Magna Carta Club, Part 1
By Bryan Caplan
The chief goal of the Magna Carta club is to race Buchanan’s “veil of ignorance” view of constitutions against my “lock-in political advantage” view. I don’t deny that Buchanan’s view has some real-world relevance, but I doubt it’s significant. Don’t forget: For Buchanan, unlike say Rawls, the veil of ignorance isn’t a hypothetical construct. It’s supposed to describe our actual situation when we engage in constitutional politics.
Now on to the Magna Carta.
Preamble. The opening statement comes close to invoking Buchanan’s unanimity rule. The Magna Carta allegedly benefits the king, his ancestors (?!), his heirs, God, the Church, and the whole realm:
Know that, having regard to God and for the salvation of our
soul, and those of all our ancestors and heirs, and unto the honor of God
and the advancement of his holy Church and for the rectifying of our
realm, we have granted as underwritten…
Score one for Buchanan.
Clause 1. The first clause primarily confirms the rights of the Church, including the Church’s (and ultimately the Pope’s) control over ecclesiastical appointments.
In my notes on constitutions, I look at constitutional provisions and ask, “Cui bono ex ante?” Who reasonably expects to gain? On Buchanan’s view, the answer should be, “everyone” or “almost everyone.” But the only clear beneficiary here is the Church, and especially the Pope. You might argue that some other parties gain, but “everyone” or “almost everyone”?
Admittedly, Clause 1 ends on a more Buchanan-friendly note, granting…
…to all freemen of our kingdom, for us and our heirs forever,
all the underwritten liberties, to be had and held by them and their
heirs, of us and our heirs forever.
Since it doesn’t state what these “liberties” are, though, I’ll suspend judgment for now.
Clause 2. This limits death taxes on the heirs of earls, barons, and knights. Heirs of earls, barons, and knights clearly gain. If almost everyone were an earl, baron, or knight, Buchanan would have a point…
Clause 3. This forbids death taxes on underage heirs of earls, barons, and knights. Buchanan could argue that this is implicit insurance. No one knows ex ante whether they will die with an underage heir, and everyone understands that underage heirs need a little extra help. Don’t forget, though, this implicit insurance is specifically tailored to benefit earls, barons, and knights.
Clauses 4-5. This clause tries to protect underage heirs from corrupt guardians. If it weren’t limited to earls, barons, and knights, I can actually see Buchanan’s veil of ignorance story here. If you could protect your underage heirs from corrupt guardians by giving up your chance to be a corrupt guardian, who wouldn’t? Seems like a fair trade if both situations occur randomly. However, secondary sources indicate that there was a foreseeable beneficiary of corrupt guardianship: the king himself, who was usually complicit.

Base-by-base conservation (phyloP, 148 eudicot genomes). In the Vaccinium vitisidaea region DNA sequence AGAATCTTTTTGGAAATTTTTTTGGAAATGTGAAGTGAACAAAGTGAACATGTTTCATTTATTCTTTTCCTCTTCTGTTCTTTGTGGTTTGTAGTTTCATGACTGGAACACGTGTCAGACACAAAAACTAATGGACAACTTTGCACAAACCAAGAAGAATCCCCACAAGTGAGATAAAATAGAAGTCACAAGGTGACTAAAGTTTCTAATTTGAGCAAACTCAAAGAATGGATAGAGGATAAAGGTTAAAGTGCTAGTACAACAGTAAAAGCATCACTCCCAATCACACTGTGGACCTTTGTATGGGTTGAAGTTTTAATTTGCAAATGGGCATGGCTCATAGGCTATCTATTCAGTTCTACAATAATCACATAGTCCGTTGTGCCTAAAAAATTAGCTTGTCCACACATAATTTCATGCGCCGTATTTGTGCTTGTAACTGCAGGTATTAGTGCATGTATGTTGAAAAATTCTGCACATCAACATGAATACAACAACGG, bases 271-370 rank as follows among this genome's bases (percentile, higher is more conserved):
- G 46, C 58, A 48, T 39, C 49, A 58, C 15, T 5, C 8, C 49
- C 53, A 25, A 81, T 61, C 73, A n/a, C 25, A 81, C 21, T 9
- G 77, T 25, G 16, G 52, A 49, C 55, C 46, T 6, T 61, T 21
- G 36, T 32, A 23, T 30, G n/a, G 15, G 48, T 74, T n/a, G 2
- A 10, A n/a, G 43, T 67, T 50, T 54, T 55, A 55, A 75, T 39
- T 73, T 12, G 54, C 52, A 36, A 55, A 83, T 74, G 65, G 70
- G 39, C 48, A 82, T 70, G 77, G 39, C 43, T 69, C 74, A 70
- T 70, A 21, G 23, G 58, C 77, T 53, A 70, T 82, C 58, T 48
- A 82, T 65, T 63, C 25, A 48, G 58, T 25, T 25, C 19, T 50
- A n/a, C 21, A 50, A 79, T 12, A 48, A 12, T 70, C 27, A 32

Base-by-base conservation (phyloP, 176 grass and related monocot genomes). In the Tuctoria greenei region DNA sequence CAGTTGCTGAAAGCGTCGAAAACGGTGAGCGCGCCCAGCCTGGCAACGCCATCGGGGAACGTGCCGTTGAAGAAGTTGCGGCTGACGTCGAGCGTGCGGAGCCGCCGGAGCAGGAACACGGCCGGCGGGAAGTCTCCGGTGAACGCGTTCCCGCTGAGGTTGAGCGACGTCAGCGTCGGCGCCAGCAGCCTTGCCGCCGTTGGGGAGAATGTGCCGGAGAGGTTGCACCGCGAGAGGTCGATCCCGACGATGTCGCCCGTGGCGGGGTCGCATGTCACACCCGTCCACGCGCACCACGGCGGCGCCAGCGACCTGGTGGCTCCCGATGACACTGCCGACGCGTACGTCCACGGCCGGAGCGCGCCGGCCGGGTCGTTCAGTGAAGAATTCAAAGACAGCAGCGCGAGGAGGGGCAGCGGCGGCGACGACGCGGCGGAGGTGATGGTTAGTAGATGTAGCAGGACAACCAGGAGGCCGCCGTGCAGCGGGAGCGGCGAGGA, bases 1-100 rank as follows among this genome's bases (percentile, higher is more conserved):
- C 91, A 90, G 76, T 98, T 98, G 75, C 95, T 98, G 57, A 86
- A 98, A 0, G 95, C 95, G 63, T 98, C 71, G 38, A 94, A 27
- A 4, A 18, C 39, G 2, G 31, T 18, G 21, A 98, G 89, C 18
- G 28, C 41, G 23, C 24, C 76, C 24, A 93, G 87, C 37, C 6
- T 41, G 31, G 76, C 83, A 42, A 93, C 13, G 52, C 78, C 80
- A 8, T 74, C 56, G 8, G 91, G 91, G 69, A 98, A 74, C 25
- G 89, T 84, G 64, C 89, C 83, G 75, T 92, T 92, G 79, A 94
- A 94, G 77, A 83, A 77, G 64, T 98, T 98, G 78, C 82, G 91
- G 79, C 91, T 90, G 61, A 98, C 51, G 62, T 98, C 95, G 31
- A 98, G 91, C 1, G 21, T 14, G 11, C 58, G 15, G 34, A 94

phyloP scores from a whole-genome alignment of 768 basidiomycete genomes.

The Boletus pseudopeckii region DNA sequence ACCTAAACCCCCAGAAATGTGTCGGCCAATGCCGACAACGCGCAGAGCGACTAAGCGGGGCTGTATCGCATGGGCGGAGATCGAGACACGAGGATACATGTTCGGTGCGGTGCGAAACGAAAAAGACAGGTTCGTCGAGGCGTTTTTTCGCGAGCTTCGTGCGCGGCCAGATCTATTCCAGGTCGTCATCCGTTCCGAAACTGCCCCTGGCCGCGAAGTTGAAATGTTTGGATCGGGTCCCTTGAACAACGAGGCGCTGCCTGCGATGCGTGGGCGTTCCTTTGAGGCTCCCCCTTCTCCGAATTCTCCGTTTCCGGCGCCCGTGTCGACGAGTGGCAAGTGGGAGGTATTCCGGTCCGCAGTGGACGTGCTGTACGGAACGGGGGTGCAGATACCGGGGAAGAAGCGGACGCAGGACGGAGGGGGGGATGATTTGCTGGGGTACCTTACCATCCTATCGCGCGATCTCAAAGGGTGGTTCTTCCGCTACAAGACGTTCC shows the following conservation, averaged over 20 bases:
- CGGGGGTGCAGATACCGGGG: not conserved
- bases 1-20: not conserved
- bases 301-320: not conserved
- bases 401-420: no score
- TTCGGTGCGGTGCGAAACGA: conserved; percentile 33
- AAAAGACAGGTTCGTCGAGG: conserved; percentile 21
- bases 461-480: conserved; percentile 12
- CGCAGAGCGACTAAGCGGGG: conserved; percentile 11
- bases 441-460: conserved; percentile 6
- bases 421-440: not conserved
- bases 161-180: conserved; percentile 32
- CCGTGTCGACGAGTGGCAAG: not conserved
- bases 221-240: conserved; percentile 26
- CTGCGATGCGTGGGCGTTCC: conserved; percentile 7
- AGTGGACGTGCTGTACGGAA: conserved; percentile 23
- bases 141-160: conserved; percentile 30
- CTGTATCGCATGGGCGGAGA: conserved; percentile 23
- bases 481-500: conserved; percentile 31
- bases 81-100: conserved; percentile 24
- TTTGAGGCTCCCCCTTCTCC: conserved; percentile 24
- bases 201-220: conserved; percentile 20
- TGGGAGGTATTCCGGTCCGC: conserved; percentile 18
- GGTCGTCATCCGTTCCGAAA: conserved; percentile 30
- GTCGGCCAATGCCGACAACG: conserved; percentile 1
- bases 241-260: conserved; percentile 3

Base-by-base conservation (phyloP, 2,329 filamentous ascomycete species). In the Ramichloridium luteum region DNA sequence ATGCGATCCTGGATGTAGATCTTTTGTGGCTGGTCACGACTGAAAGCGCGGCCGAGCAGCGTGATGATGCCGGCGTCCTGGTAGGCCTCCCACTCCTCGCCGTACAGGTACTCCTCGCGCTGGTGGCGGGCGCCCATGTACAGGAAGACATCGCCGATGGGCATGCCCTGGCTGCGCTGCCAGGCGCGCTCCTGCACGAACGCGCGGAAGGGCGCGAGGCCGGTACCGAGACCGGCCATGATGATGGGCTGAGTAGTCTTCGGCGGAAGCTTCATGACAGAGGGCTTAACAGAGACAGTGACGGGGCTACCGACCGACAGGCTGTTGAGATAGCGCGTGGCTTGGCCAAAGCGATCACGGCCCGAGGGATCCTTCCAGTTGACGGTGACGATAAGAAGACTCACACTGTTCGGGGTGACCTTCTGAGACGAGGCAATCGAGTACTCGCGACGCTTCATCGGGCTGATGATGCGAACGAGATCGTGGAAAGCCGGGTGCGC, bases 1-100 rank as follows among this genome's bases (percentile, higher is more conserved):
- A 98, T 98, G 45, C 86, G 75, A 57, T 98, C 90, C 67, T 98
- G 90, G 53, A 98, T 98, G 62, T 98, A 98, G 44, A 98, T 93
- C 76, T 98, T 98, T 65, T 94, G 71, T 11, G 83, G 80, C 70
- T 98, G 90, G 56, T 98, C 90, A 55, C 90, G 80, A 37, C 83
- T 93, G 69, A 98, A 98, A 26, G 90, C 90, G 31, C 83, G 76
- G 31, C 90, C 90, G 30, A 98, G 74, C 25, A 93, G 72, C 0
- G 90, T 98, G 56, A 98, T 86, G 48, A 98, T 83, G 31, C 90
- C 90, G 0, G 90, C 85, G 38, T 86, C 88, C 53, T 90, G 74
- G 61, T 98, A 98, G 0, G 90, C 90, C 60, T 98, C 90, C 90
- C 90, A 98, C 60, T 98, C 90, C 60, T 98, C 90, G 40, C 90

Clause 6. This clause says that heirs shall be married without “disparagement,” which at the time meant to “match unequally; to degrade or dishonor by marrying one of inferior rank.” The point is to prevent the king from rewarding his lowly friends with favorable marriages. As this source explains, “Often the King would assent to marriages, but
would often demand a high sum from the suitor or the ward in order to
let the marriage proceed.”
Clauses 7-8. These clauses protects widows’ inheritances, and right not to remarry. (If she wants to remarry, she still needs the permission of higher-ups). Again, the background is that the king was usurping inheritances, and forcing unfavorable marriages on widows. The point is to help widows and their families at the expense of the king.
Clause 9. This sets out complicated limitations on debt-collection. The background seems to be that the king was using minor debts as a pretext for major asset seizures.
Clause 10. If you die in debt to the Jews, and your heir is underage, he doesn’t have to repay the interest. The same holds “if the debt fall into
our [the king’s] hands.” The intention of this provision is apparently to take from Jews and give to Gentiles. Intro econ suggests, however, that the incidence will ultimately fall largely or entirely on borrowers in the form of higher interest rates. Buchanan might call it insurance, but there’s no reason why voluntary debt contracts couldn’t adopt this “interest-cancellation clause” in exchange for higher interest rates. So ultimately this is a provision that rational actors would oppose with near-unanimity!
Overall, it’s not hard to see the appeal of a Buchanan-esque reading of the Magna Carta. The preamble doesn’t invoke “the general welfare,” but it comes close. But once you look into the historical background, the Magna Carta is no different from regular legislation. Each clause is designed to redistribute power and resources from some identifiable parties to others. Of course, I often agree with the redistribution of power and resources from the king to e.g. widows. Remember, however, that Buchanan doesn’t like identifying “good guys” and “bad guys.” So if he wanted to defend the first ten clauses of the Magna Carta, what could he really say?
P.S. Stay tuned for clauses 11-20, a week from today.